* image selected simply based on my love of halflings
A recent discussion over on the Basic Fantasy RPG forums got me thinking about ability checks (you can go read it here http://goo.gl/2rLYuG ).
In BFRPG many of your basic checks are resolved using a single d6: opening doors, checking for secret doors, etc.
BFRPG follows along in this manner with trap detection as well:
And yet again with secret doors. You seeing a pattern here?
Now in all these examples someone with a high ability score gets a modifier, but the user entr0py posited the idea of instead giving the player additional dice to roll. So you would need to roll a "6" on a d6, but if you received a +1 modifier due to a high ability score you get to roll 2d6 and try to get a single "6". I think the number play out close enough in probability to make this a viable comparison. Please note I am not a math guy, in fact I hate math, so I did a few quick Google searches and called it quits. Probabilities appeared pretty close - not perfect - which I am ok with, this is a game and not rocket science.
Let's say that for every 3 levels you get an additional die when performing actions that logically your character would have experience with over their adventuring career. For those who think every 3 levels is too quick, use ever 5 levels or every 6. My campaigns seem to putter out around 5th or 6th level so I do not think every 3 levels is too fast. Your mileage might vary. GMs could easily add or remove a die to control the difficulty of the situation, I would say never dropping below d6.
I think if you have added backgrounds (see http://basicfantasy.org/download.cgi/BF-Background-Skills-r1.pdf ) or simply had players come with a biography for their characters, this could be used as a guide as well. Character's background says his parents were fishermen? Give that guy an extra die on any check involving the ocean, boats, or fishing.
Wulfgar is running from skeletons and comes across massive boulders blocking his way. The player wants to move a few boulders out of his way to allow Wulfgar to escape certain death. Wulfgar gets the standard 6 on a d6 for this check. His high Strength gives him an additional die, so he can roll 2d6. Wulfgar is also 3rd level the GM deems that feats of strength would be par for the course for a Fighter and provides the player with an additional d6. Wulfgar's player now gets 3d6 to attempt to get a single 6.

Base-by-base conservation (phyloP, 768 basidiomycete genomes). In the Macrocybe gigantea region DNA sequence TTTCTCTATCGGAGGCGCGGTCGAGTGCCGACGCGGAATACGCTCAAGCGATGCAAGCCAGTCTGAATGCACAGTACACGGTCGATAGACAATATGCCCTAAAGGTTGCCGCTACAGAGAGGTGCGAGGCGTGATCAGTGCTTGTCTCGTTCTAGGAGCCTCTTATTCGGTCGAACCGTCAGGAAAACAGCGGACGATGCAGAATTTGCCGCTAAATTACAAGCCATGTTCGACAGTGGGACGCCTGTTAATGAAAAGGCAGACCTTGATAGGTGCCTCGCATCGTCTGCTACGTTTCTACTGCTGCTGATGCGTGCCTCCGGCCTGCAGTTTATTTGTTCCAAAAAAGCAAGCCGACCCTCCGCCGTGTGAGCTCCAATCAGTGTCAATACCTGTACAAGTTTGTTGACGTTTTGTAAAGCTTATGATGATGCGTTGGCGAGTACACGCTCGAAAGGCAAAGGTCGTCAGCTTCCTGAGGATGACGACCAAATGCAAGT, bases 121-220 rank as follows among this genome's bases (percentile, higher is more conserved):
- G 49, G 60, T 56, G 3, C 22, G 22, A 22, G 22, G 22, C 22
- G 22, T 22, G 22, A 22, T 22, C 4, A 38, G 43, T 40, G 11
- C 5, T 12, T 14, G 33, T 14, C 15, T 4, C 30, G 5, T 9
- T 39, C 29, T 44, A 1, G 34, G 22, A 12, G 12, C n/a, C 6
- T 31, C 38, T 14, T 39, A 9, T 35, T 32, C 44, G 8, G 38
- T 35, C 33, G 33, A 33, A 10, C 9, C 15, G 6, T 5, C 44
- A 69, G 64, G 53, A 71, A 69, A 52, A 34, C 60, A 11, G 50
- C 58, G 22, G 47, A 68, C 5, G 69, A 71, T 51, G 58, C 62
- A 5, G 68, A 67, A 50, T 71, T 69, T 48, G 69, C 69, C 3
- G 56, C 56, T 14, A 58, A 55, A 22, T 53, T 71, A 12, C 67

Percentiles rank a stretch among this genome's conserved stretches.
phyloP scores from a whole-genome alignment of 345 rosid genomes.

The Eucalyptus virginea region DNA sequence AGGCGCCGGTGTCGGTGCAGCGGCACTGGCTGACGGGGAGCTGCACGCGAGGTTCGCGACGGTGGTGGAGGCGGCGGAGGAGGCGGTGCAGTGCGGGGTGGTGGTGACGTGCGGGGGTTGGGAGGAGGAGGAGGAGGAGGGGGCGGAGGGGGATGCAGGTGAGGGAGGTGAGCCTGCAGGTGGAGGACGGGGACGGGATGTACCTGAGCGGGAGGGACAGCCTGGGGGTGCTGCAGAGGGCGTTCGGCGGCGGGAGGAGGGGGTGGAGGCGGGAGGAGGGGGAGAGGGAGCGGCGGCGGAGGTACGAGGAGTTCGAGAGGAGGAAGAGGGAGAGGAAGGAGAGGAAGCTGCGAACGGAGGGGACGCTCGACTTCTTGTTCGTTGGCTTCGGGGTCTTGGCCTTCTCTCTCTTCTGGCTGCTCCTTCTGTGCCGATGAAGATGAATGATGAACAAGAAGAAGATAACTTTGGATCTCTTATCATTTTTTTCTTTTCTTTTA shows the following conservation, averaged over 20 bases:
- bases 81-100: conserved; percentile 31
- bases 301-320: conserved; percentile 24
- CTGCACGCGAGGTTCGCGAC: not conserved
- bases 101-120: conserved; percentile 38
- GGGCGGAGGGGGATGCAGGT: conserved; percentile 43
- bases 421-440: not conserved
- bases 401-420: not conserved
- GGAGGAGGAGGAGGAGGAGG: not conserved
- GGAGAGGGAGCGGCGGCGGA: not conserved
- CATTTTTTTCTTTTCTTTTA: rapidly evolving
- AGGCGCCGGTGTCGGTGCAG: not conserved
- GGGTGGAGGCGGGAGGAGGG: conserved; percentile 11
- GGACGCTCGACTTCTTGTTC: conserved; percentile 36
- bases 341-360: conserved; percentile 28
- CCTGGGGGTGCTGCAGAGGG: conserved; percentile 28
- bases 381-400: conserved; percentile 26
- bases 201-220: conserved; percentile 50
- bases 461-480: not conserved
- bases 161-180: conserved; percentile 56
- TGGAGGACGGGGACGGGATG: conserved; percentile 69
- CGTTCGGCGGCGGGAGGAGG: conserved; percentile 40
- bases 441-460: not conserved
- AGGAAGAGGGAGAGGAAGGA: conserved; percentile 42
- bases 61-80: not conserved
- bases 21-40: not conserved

I think you could even replace Thieving skills with it. Another "homebrewing thieving skills" example-
Kenric attempts to pick a lock. He gets the base d6 roll, needing a 6 to be successful. As a GM I would argue that picking a lock "fits" within the scope of his class so I offer him another die, now he rolls 2d6, still needing just a single 6 to succeed. The player notes that he has a +1 for his high Dexterity score. He now has 3d6 to roll and get a single 6.
Cleric is digging through ancient texts to try to find an obscure prayer to help combat some evil creature terrorizing his town?
Heimlich wants to find an obscure passage in the church's library. He gets the normal d6, but his exceptional Wisdom gives him an two dice. He now rolls 3d6 on his check.
This process might not be perfect but I think it provides a viable method of utilizing natural ability AND experience is a super fast method that a GM can easily manage at the table without comparing tables and charts.
Statistics are evil so I like this idea Matt. Statistics are the biggest killer of gaming fun btw.ReplyDelete
Add an added bonus I realized that if you happened to roll multiple 6s on a single roll (say you rolled 3d6 and rolled 2,6, and 6) you could use this as a quick margin of success for the narration resulting from the roll. Not only did the guy succeed, but he succeeded with style.Delete
I'm not following your math here. You will only every need a single 6 to be successful, never multiple dice on the same roll.ReplyDelete
I like this idea quite a bit. The math is probably better than adding 1/6 chance with every "bonus" (background or situational). Makes negative modifiers to X in 6 situations manageable too...just roll multiple dice and treat it like Disadvantage rather than Advantage.ReplyDelete
Yep, I was really surprised when I began to look at how it worked, surprisingly simple and easy to manage in-game. Plus it does not make me have to think too hard...a difficult thing at my age. :-)Delete
You should check Blades in the Dark. It runs with a very similar system that you propose.ReplyDelete
Uhm, no...the probability of rolling a six on one die is 1/6 or 0.17%ReplyDelete
When we add we have two choices, add one to the roll, meaning a 5 or 6 six succeeds or adding a die and needing a 6 on either die to succeed.
The odds of rolling a 5 or 6 on one die is 2/6 = 1/3 = 33%.
The odds of rolling a 6 on one or both of two dice is the same as 1 minus the odds of not rolling a six on both dice. The odds of not rolling a six on each die is 5/6. The odds of not rolling a six on either die is 5/6*5/6= 25/36 or 69%. Therefore the odds of rolling at least one six are 1-0.69 = 31%.
You are better off rolling 6 or better on 1d6+1 than at least one six on 2d6.
For +2 the odds become 0.5 when adding to the die (4,5,6 succeed) but only 42% for at least one six on three dice.
At +5 the single die automatically succeeds while the six dice have a 72% chance of success (figured as 1 - (5^6/6^6).